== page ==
Gay City is a Seattle LGBTQ Center that has pledged its support on R-90. Located in Capitol Hill, they provide testing and community for many LGBTQ people and are currently searching for a new home. (Image: Chamidae Ford)
By Chamidae Ford, UW News Lab/Special to CHS
Just days from one of the most divisive and consuming presidential elections in recent history, some of the other decisions on Washington’s November 3rd ballot are having a hard time gathering attention.
One of those smaller decisions that will still make a huge impact is Referendum 90, which asks Washington voters to support or repeal recently-passed legislation, Senate Bill 5395, that requires schools to provide comprehensive sex education. It’s a dire need.
“If safe spaces are not developed for youth to have these discussions, there’s a high chance they will seek unsafe spaces to learn or be misinformed,” said Melvin Givens, director of communications for Capitol Hill’s Gay City, a Seattle LGBTQ center.
The new law, signed by Gov. Jay Inslee in March, sparked outrage among some parents and conservative groups. Opponents believe that the law would lead to inappropriate content being taught to children. The opponent’s successful efforts to place R-90 on the ballot garnered over 266,000 signatures.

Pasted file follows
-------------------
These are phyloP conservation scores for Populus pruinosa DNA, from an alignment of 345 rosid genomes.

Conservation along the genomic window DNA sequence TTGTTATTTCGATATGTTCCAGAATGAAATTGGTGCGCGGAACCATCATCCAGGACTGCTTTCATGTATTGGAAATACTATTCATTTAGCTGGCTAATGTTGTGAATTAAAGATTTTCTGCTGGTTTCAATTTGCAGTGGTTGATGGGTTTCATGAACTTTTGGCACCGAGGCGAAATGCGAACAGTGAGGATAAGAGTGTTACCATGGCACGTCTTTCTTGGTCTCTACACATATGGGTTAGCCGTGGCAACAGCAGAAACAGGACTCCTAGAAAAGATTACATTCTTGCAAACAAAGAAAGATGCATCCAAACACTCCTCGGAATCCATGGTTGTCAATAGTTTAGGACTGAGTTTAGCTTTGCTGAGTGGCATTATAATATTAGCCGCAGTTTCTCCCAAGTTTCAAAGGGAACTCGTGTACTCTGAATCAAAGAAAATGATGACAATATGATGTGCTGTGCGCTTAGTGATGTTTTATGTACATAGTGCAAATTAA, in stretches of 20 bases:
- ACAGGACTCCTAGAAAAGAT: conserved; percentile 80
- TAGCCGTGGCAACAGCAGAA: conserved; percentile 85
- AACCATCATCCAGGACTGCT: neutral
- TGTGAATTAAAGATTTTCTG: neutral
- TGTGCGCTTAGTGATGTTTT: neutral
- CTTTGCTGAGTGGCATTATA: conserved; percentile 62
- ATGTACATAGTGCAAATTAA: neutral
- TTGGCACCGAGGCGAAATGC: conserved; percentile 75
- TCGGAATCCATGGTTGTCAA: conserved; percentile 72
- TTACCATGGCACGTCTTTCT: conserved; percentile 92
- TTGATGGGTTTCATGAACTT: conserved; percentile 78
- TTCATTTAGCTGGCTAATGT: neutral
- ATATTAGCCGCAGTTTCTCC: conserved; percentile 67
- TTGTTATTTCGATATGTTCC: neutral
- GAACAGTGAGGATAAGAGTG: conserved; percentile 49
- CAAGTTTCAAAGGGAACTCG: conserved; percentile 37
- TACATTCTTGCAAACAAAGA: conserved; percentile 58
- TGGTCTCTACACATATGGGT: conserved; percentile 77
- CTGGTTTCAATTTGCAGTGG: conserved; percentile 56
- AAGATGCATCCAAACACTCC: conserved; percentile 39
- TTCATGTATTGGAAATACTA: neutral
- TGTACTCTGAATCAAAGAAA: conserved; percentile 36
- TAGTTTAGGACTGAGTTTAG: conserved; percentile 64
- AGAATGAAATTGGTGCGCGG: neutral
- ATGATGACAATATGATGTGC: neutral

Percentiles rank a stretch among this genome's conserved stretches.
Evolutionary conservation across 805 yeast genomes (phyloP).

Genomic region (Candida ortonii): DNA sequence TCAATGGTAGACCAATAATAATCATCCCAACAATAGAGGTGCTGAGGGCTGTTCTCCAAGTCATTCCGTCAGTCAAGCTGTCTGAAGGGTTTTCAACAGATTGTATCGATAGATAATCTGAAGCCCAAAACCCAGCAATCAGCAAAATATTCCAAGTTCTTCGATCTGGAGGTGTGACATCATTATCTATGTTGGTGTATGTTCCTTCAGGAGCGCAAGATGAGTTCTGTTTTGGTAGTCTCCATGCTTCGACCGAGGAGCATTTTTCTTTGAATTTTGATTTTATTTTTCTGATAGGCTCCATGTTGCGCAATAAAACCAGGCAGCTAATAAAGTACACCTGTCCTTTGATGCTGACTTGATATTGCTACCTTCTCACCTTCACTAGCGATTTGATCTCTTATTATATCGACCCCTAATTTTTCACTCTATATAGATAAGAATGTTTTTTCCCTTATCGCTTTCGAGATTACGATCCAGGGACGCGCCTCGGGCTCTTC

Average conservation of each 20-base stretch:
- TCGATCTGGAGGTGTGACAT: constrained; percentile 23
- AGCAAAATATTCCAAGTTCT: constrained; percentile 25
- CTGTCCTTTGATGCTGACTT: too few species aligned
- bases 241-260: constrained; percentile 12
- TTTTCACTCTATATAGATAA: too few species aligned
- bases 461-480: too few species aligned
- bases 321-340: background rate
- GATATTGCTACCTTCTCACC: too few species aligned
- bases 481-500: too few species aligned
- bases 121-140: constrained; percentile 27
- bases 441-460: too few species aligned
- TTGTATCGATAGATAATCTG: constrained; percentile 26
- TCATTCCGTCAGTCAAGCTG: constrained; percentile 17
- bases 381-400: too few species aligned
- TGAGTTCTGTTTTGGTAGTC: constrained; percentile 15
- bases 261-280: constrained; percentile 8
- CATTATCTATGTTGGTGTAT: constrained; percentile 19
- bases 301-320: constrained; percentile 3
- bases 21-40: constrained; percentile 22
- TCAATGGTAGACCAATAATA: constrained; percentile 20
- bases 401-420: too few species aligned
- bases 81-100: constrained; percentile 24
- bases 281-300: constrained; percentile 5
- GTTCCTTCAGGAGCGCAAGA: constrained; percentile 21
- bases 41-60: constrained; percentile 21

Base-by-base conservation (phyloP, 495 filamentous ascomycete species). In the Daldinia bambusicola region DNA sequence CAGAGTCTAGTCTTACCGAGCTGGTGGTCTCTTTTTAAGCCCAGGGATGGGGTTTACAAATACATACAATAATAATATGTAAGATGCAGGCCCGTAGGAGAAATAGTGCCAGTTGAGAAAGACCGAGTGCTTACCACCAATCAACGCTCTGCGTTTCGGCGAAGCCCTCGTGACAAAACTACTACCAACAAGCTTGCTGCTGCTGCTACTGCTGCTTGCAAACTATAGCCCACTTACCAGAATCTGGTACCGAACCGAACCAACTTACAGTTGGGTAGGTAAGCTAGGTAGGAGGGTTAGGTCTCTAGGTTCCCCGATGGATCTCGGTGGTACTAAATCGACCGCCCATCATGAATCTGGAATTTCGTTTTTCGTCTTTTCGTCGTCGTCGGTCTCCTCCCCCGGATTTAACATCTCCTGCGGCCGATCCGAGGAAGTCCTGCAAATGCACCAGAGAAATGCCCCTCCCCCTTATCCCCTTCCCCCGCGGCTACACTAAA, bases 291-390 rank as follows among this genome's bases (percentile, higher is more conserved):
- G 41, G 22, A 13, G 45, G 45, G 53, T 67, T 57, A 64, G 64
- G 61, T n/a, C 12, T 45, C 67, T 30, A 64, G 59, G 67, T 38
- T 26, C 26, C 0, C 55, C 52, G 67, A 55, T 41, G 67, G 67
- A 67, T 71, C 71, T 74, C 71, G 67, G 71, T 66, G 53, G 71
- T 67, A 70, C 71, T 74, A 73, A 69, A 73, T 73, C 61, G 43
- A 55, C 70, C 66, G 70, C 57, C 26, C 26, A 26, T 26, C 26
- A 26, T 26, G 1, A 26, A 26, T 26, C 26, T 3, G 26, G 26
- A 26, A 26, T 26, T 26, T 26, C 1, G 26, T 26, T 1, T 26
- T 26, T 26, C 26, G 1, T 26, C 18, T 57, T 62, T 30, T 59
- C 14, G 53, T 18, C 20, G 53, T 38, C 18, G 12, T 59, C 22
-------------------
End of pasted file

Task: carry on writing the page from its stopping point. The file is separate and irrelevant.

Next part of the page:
A “yes” vote on R-90 would preserve the law; a “no” vote would repeal it. Continue reading →
Born 24 years ago on E Pike when sex toys for women were still entrepreneurial concepts, iconic Capitol Hill retailer Babeland is joining a larger family of sensual positivity.
Bay Area-based Good Vibrations has announced it is acquiring the Capitol Hill-headquartered chain of three stores and the company’s online assets:
In a merging of two of the most iconic sex toy retailers, Good Vibrations, one of the first shops to create a friendly and welcoming environment catering to women and founded 40 years ago, has entered into an agreement to acquire Babeland, co-founded by Claire Cavanah and Rachel Venning 25 years ago as an affirming, feminist, lifestyle brand. Cavanah and Venning are ready to say goodbye and move on to other pursuits after a momentous run of helping countless customers discover new pleasures and greater enjoyment in their sex lives.
“Capitol Hill in 1993 was the hub of emerging Seattle culture,” co-founder Rachel Venning told CHS at the time. “The neighborhood was packed with gay people, musicians artists, and creative people of all stripes. It was a great place to start a business that was based on a new concept: sex toys for women.”
Good Vibrations operates nine stores in five cities and will expand to include the Babeland shops including Capitol Hill’s flagship store and two Babeland stores in New York City.